Stephen Alter
Survivors: Stories by Randhir Khare Lilian Khare Foundation of the Spastics Society of India, 1982, 70 pp., 32.00
Nov-Dec 1982, volume 7, No 3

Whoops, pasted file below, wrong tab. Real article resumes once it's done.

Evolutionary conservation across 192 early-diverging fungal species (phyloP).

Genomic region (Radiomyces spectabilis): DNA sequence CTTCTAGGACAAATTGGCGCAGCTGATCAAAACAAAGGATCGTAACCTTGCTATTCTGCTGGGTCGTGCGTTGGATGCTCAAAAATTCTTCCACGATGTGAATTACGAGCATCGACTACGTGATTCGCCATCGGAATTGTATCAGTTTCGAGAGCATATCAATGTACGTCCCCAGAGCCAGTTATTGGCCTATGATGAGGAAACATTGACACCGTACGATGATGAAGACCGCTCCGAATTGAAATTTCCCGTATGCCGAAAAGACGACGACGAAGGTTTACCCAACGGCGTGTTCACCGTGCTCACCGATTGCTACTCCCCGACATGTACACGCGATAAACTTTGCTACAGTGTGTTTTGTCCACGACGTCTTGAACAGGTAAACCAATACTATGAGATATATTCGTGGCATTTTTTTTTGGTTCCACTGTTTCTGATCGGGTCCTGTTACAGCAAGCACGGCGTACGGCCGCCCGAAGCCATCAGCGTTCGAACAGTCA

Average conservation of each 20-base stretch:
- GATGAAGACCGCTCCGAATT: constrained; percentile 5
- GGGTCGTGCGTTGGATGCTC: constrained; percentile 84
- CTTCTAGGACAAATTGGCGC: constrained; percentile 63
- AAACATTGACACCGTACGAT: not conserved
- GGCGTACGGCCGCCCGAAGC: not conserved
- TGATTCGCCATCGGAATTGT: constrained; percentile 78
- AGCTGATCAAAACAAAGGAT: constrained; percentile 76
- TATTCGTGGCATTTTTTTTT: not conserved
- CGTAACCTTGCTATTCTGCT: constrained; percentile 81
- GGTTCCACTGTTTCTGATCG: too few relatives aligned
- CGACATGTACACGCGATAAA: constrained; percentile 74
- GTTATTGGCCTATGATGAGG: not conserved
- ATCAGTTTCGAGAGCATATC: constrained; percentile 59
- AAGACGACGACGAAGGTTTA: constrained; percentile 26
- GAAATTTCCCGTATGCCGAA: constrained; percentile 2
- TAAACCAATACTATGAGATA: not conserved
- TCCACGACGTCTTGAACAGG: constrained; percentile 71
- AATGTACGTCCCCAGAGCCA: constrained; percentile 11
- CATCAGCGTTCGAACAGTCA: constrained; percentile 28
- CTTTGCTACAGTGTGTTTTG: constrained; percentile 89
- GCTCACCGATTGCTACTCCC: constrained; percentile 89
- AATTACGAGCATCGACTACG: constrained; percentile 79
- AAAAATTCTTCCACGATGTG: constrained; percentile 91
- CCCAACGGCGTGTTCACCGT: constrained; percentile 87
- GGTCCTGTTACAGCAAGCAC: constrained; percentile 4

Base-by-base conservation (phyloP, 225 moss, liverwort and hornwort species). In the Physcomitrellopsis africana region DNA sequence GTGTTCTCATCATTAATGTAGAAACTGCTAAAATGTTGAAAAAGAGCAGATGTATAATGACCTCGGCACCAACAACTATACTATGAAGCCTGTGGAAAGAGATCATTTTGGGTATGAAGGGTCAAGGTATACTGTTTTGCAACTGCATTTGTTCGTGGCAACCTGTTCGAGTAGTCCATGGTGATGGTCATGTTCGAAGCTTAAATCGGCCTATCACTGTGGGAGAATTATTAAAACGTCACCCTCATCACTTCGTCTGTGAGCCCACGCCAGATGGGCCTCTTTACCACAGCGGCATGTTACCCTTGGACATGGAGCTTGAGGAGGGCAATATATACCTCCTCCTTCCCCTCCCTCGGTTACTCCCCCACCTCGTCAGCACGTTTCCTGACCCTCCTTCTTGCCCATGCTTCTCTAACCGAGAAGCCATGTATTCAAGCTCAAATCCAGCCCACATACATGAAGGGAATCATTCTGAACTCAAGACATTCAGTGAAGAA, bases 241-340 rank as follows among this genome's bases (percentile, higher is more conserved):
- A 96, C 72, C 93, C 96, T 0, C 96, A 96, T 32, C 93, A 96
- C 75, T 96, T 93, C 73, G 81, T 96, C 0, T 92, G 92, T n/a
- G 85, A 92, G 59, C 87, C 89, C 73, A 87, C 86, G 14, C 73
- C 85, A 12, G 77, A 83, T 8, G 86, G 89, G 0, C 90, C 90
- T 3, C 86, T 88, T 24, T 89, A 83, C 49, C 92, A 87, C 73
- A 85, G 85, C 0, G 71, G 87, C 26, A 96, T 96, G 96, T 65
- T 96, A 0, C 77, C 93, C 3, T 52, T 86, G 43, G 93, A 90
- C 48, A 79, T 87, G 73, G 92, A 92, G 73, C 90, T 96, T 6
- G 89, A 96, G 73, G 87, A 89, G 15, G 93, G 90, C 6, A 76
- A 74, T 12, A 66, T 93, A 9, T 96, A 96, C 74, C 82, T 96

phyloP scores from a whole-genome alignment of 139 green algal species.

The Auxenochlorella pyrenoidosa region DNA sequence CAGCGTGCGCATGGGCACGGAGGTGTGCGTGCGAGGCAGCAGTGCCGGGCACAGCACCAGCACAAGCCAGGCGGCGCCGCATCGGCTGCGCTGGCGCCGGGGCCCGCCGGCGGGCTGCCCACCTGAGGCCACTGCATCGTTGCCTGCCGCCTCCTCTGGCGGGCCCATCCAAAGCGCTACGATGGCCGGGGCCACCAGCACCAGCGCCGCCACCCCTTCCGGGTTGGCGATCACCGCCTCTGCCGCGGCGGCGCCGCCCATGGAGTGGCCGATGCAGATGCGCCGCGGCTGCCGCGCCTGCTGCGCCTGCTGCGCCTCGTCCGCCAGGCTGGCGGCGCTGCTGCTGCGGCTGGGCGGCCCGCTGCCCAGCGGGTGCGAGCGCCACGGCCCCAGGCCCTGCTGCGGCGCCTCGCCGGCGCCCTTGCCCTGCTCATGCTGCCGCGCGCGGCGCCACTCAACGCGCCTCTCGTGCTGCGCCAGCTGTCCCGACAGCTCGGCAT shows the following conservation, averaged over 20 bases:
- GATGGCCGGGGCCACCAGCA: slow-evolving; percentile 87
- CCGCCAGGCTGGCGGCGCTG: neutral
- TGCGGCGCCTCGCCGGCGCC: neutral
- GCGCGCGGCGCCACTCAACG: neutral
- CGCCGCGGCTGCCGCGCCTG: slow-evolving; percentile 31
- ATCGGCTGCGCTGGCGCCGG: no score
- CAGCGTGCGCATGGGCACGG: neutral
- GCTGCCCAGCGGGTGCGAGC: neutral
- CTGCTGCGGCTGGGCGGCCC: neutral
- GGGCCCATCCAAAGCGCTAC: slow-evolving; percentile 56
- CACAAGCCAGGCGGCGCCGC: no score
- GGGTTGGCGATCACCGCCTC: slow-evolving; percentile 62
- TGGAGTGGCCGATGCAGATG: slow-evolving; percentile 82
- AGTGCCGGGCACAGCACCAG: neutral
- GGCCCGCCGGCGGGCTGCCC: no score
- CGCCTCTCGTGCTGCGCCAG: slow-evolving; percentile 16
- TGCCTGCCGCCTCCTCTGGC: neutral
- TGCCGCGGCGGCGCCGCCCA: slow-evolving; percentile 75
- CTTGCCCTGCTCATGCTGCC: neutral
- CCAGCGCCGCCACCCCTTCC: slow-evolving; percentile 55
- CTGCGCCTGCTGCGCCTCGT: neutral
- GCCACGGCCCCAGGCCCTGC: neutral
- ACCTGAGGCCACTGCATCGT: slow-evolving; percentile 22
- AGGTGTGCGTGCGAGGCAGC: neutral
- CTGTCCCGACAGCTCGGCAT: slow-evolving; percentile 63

This is one book which can be judged by its cover. The attractive red-on-cream design is a facsimile of a certificate of honourable discharge from the British army, a torn and folded Britannia seated before her guard of honour. The book contains five pieces of writing about Anglo-Indians. I hesitate to call these stories, for they have a poetic quality. The characters are not com¬placent pawns of plot and circumstance, but voices which will find an echo in each of us. There has been a great deal of argument recently over the definition of an Anglo-Indian. Since most of the debate is political, I think it can be safely ignored. Randhir Khare uses the expression ‘Anglo-Indian’ to describe a small community of European descent. At the same time, through his language, he opens up the definition to include all of us in India who might read his book. By this, I mean that anyone in India who speaks English will reco¬gnize a part of themselves in these voices. Language is in most cases a better standard of identity than race or reli¬gion.

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